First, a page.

November 18, 2015; Los Angeles Times

In philanthropy, it is rare to see foundations protest each other’s work, but in Los Angeles, three foundations are speaking out about what they see as the potential undercutting of parent participation by the Broad Foundation in its new initiative to remake the public school, and they are even offering to intervene.

The letter, sent to the LAUSD Board of Directors, LAUSD Superintendent Ramon Cortines, United Teachers Los Angeles President Alex Caputo-Pearl, and Broad Foundation Founder Eli Broad, reads in part:

The California Community Foundation, the California Endowment and Weingart Foundation have invested in efforts to educate and inform parents and to build their leadership skills to become stronger advocates for their children and communities. In some cases, we have supported programs and projects related to the LAUSD, while in other instances we have supported the development of charter schools, pilot schools and partnership schools. Our priority has and will always be to ensure poor and vulnerable communities have access to high quality educational options and are informed about what makes for a good school. Recently, the Broad Foundation released a provocative proposal to significantly increase charter schools in communities that have high concentrations of underperforming schools. In the midst of the controversy surrounding this proposal, we must remember that our priorities are families and children. Superintendent Cortines has consistently reminded us that the schools belong to the community, but it takes community, with parents at the forefront, to make the schools great.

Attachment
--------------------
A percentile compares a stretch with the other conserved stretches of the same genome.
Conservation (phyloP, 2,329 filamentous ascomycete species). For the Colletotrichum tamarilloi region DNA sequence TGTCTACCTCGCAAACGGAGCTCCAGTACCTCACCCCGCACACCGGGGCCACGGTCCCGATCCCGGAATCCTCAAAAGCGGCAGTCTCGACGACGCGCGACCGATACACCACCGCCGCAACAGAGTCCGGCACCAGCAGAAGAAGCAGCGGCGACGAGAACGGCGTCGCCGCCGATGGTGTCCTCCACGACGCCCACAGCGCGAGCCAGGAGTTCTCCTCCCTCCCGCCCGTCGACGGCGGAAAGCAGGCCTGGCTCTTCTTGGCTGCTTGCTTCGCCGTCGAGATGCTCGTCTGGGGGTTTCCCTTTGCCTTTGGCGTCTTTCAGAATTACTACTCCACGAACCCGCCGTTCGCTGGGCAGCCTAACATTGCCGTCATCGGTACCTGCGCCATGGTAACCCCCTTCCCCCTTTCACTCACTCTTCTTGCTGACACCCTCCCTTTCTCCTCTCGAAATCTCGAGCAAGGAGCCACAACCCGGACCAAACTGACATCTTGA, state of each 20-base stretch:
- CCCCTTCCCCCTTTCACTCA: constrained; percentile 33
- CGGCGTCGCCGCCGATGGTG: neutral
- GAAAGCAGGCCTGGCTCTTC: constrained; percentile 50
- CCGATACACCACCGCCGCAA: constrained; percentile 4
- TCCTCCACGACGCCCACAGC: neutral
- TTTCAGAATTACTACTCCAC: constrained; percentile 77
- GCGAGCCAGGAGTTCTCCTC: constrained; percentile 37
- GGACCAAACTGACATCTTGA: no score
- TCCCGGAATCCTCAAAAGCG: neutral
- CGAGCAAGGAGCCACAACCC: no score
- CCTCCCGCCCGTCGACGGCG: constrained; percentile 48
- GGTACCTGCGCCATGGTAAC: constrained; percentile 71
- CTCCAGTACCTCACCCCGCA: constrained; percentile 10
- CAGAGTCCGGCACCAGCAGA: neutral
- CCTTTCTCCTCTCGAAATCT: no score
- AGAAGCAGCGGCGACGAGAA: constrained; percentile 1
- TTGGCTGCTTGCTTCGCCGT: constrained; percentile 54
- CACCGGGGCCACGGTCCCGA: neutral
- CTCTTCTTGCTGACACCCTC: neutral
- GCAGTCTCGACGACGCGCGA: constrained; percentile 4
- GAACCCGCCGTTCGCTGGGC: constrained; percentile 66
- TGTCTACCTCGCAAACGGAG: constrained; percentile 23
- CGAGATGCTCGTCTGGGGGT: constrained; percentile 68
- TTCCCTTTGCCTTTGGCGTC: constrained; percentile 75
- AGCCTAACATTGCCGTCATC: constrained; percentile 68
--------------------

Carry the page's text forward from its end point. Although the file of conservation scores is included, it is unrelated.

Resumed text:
It continues:

At this point, our foundations are not interested in taking sides on the Broad initiative; rather, we are bullish on the matter of full and robust participation of community, parental and youth engagement on key, critical questions – such as the Broad Charter School proposal, and the desirable attributes of a soon-to-be-hired school superintendent.

What we are willing to do is offer ourselves as neutral conveners interested in doing what is best for all of our parents and children. We must engage parents and community members and help them preserve their opportunity to secure high quality education for their children. L.A.’s vibrant future depends on it. We are open to what form our role might take, and willing to listen to constructive input from you.

As NPQ has previously written, the Broad Foundation has been pushing a greatly contested plan to significantly expand the number of charter schools in the Las Angeles Unified School District (LAUSD). Now, as a part of that plan, a nonprofit organization has been established to advance the scheme. To date, only part of its 11-member board has been announced, but it will include Eli Broad or a designee.

The new organization is called Great Public Schools Now, and is apparently the body that will take the next steps in a plan initially proposed by the Eli and Edythe Broad Foundation. The plan calls for raising $490 million to enroll half the students in LAUSD in charters over the next eight years. It has met strong opposition from the teachers union and has gotten a mixed reception from the school board.

The nonprofit will be run by two executives from ExED, another local nonprofit that helps charter schools manage their business operations and build their campuses. Because the operation will presumably expand the market for ExED, this in and of itself should provide some cause for concern.

In addition to charters, the organization says it will work to expand or duplicate successful models of schools directly run by LAUSD. The group says its goal is to develop first-rate schools of all kinds, not exclusively charters.

The Board of Education did not play a role in creating the original plan—and next week it will vote on a resolution officially opposing it. Critics are concerned that a massive charter expansion could threaten the solvency of the district, limit accountability, and leave LAUSD with fewer resources for the most challenging students, who are the most expensive to educate.

The Times reports that Great Public Schools Now has been “using the language of urgency and indignation” found in the original draft of the plan, which calls for 260 new charters, which are the primary focus of the organization’s mission. Its announcement included polling showing public support for charters, and research indicating they are outperforming traditional campuses.—Larry Kaplan and Ruth McCambridge